Friday, December 26, 2008

Yeah, And He Likes to Hear Himself Talk

Took time this morning to answer some survey questions for a student at Baldwin-Wallace on a senior thesis. A lot of the subjects covered here in the blog, most notably Fan First.
Couple of the questions got me thinking a little after the hour and a half (he seemed a bit surprised that I'd take that much time on Boxing Day -- well, there's no games today).
The first one -- did I feel it was necessary to see a story in the newspaper to have considered it successful? I think the yes answer wasn't the one anticipated, but it is that it remains important to have a story covered by the area's dominant news brand. That it appears in dead trees or on-line isn't the key; it is that the local legacy agenda-setter of news deemed it worth. That remains important.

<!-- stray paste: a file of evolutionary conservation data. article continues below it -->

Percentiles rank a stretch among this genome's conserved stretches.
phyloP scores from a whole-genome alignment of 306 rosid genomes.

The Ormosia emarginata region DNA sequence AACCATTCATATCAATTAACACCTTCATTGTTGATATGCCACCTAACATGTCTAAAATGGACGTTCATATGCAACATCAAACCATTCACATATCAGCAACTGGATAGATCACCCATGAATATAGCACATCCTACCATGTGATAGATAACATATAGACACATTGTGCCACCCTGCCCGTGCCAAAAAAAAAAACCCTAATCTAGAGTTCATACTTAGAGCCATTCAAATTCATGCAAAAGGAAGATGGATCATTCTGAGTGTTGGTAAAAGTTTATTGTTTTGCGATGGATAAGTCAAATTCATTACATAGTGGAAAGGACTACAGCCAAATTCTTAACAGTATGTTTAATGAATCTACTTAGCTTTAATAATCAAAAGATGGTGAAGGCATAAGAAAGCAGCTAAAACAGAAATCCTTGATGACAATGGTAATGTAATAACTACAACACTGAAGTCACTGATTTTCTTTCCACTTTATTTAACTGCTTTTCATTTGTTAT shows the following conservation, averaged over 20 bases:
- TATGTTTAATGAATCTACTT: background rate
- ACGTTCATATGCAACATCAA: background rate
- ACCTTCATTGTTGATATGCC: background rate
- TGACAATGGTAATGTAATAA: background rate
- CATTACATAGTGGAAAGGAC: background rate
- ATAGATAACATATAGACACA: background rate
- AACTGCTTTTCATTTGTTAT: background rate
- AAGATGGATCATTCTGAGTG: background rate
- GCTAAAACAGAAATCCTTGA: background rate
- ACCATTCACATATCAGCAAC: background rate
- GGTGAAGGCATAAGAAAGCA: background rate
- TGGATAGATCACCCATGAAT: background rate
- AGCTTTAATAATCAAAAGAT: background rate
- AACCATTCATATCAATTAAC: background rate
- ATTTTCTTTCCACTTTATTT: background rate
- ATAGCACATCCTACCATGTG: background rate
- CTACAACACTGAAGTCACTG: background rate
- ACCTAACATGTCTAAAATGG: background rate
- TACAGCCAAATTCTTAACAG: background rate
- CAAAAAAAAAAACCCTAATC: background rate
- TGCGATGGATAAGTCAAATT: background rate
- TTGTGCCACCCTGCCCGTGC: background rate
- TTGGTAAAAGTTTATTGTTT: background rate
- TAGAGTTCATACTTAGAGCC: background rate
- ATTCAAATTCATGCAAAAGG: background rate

The second -- what did I see different about the media today? As you might suspect, this is where things got long-winded but I think a generational mind-set shift is in play. Boomers and Gen-X'ers still cling to the Watergate-era impartial journalist model. Being a fan of the Ben Bradlee school takes you right there.
But if you were born in the 1990s, Bradlee and the Washington Post was something that was forced on you in a movie watching assignment in mass comm class. The way you grew up consuming news was from the Crossfire school -- two polarized commentators duking it out. Whole networks are programmed this way today. Doesn't matter whether you're a Fox, CNN or MSNBC follower -- the formula is the same from 7 eastern to 10 eastern, conflict journalism.

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